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I have to cackle at Buffalo Bills' fans. One medium-sized pratfall and they think the football world has gone into permanent eclipse.

At least when they were drubbed in Indianapolis last week it was at the hands of the best offense in the AFC. I've seen worse. Much worse.

There was the period as the '60s turned into the '70s when the Bills won just nine games. That was in four years. Twice they did a victory dance just once all season in that stretch. By Columbus Day the fans were seriously discussing who would be their choice as the top pick in the entire college draft (as it turned out it was O.J. Simpson, Southern California's Heisman Trophy winner, in '69 and Notre Dame defensive end Walt Patulski in '72).

In those days the Bills were down for so long it looked like up.

But for comparisons you have to go back to 1962. Just as Gregg Williams came riding in with what a lot of Buffalo fans thought was the cavalry coming to the rescue, Lou Saban was freshly hired as successor to the team's very first head coach, Buster Ramsey.

Saban was full of optimism and articulated it well, just as Williams did last winter and spring. Like Williams, Saban saw his freshly launched ship spring an immediate leak. It didn't stop until the season was a third finished.

The fans' patience ended during a game against the New York Titans (a year away from being sold, renamed the Jets and revitalized). It was a night game and the Titans' starting quarterback, an NFL castoff named Lee Grosscup, arrived the afternoon of the contest. Not just arrived in Buffalo, but arrived as a Titan just six hours before kickoff.

Grosscup met his coach, Bulldog Turner, as the ex-Bear great was finishing his lunch in the dining room of the old Sheraton Hotel. Turner told Grosscup to sit down and have a cup of coffee while he doodled a game plan on the tablecloth. Seeing as how Grosscup had yet to be introduced to his receivers, Art Powell and Don Maynard, as well as every other player on his new team, it was the Readers' Digest version.

Given that sort of handicap, the Bills still remained inert, losing their third straight game in as many starts under Saban. Halfway through the third quarter, the customers began to unleash their unhappiness. Since there were no talk shows in those days, many of the fans decided to send their messages in the form of beer cans, many of them still full.

Due to the distance from the stands to the field, none of the cans reached the players, but as they struck the gravel track in front of the stands, they provided an eerie, off-key background tune to one of the worst games in Bills' history.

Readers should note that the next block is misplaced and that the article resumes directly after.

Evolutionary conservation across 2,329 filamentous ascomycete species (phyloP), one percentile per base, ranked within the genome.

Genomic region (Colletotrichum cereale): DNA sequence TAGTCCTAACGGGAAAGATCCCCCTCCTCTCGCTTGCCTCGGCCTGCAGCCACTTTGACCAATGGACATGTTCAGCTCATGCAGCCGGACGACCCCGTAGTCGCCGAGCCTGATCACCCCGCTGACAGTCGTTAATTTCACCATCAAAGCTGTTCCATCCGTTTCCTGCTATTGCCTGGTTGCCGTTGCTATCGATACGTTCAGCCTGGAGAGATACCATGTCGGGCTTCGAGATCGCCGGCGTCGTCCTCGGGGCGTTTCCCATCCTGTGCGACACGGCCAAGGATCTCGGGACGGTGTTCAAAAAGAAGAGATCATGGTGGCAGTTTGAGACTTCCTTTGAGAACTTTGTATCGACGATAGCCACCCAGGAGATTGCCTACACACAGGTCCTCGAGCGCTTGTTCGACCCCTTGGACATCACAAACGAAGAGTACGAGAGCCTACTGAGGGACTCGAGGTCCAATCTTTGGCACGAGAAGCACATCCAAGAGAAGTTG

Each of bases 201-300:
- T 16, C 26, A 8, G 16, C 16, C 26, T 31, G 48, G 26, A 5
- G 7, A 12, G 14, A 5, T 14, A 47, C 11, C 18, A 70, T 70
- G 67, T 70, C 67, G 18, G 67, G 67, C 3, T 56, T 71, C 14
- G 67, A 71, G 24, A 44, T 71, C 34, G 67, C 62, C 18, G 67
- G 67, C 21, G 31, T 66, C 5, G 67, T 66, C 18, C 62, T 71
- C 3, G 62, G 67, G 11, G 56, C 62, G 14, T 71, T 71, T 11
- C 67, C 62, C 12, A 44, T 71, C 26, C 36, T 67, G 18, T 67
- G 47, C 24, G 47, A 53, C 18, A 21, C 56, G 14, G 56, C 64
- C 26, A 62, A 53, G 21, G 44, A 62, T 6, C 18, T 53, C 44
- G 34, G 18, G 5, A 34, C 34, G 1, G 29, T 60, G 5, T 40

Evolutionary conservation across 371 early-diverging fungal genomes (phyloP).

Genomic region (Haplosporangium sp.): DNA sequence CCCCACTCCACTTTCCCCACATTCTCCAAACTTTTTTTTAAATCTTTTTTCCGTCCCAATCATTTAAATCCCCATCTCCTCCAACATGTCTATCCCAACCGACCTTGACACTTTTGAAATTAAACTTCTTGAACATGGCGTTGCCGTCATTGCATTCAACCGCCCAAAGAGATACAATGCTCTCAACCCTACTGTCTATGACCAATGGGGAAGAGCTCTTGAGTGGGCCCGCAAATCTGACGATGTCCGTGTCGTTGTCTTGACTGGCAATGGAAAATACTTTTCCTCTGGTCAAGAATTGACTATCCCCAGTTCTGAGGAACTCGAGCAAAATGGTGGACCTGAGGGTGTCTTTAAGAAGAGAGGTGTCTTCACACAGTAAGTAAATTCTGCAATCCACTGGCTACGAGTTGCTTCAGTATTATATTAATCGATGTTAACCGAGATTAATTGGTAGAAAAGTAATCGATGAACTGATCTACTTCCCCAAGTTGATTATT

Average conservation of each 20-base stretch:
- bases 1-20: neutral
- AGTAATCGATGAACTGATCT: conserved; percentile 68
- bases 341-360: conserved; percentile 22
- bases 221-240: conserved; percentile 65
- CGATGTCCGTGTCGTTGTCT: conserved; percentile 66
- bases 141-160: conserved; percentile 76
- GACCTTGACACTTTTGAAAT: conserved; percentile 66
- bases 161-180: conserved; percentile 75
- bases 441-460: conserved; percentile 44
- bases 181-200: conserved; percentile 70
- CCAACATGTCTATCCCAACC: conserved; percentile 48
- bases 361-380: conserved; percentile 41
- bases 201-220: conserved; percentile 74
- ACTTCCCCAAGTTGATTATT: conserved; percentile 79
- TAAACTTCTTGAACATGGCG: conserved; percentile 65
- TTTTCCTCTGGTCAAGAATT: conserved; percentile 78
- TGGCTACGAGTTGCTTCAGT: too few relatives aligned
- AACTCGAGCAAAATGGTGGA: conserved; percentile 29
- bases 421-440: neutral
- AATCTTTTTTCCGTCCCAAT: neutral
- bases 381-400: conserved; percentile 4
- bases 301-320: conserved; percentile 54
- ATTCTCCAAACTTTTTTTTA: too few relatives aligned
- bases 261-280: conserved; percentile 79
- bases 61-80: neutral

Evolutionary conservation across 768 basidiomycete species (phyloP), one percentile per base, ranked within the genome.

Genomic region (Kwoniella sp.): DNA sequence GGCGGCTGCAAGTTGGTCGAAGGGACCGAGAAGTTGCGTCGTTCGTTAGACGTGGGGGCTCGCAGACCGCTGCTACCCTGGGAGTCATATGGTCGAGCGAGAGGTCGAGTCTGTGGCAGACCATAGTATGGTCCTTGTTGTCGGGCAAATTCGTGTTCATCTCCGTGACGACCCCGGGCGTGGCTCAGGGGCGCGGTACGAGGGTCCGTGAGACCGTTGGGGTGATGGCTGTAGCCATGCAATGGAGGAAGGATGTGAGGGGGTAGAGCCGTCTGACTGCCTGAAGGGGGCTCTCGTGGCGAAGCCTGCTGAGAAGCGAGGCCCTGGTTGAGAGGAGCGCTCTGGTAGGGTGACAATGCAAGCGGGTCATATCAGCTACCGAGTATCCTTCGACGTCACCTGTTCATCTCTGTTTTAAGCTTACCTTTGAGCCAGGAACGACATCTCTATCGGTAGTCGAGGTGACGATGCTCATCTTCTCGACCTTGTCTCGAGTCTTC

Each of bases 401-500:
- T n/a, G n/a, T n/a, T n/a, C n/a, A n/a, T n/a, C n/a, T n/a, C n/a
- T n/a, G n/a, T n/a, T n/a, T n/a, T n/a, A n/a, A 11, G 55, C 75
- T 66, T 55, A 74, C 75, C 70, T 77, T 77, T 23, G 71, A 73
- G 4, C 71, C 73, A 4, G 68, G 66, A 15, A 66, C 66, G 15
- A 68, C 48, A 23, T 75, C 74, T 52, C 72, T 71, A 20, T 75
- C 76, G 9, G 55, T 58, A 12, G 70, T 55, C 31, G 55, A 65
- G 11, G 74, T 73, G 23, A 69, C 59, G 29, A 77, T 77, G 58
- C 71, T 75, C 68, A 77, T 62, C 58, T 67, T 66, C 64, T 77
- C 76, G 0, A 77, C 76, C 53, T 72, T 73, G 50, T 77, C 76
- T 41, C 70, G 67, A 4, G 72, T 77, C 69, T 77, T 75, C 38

It got worse. The next week they played the Texans (now the Kansas City Chiefs) in Dallas. The Texans would win the AFL championship that season. Lenny Dawson, their future Hall of Fame quarterback, picked apart the Bills' defense. Saban was grimly silent after the game, a bad sign.

Dallas was the first stop on a two-game road trip (in those days pro teams stayed on the road rather than fly back and forth between home and the site of the game). By the time the Bills' charter landed in Houston, Saban was ready to put his new plan in order. It wasn't a building plan to be executed. It was an execution plan for immediate rebuilding.

The Bills were staying at the Del Webb Motel in Houston. By the time I went down for breakfast the next morning, it seemed that about a quarter of the team was lined up in the lobby, carrying luggage. Saban had done wholesale cutting, including the team captain, Laverne Torczon. Meanwhile, cabs would arrive at the door, unloading other football players from various parts of the nation. They were the new Bills.

Cookie Gilchrist, the Bills' star fullback, stood on the balcony, surveying the comings and goings. He watched one arriving new player pass a departing old one. "Hello, Jackie Kemp!" shouted Cookie to the newcomer. "Goodbye Al Dorow!" It was the dethroned quarterback and the quarterback who would change the franchise.

Kemp, injured, didn't play in that Sunday's game against the Houston Oilers. The Bills lost again, this time on a questionable non-call that allowed George Blanda to complete a decisive scoring drive. The game ended with Saban and owner Ralph Wilson chasing the official into his dressing room.

The next week the Bills began a different streak. In the next seven games they lost just once.

You never know.

(Larry Felser, longtime columnist for The Buffalo News, writes a column in Sunday's editions.)

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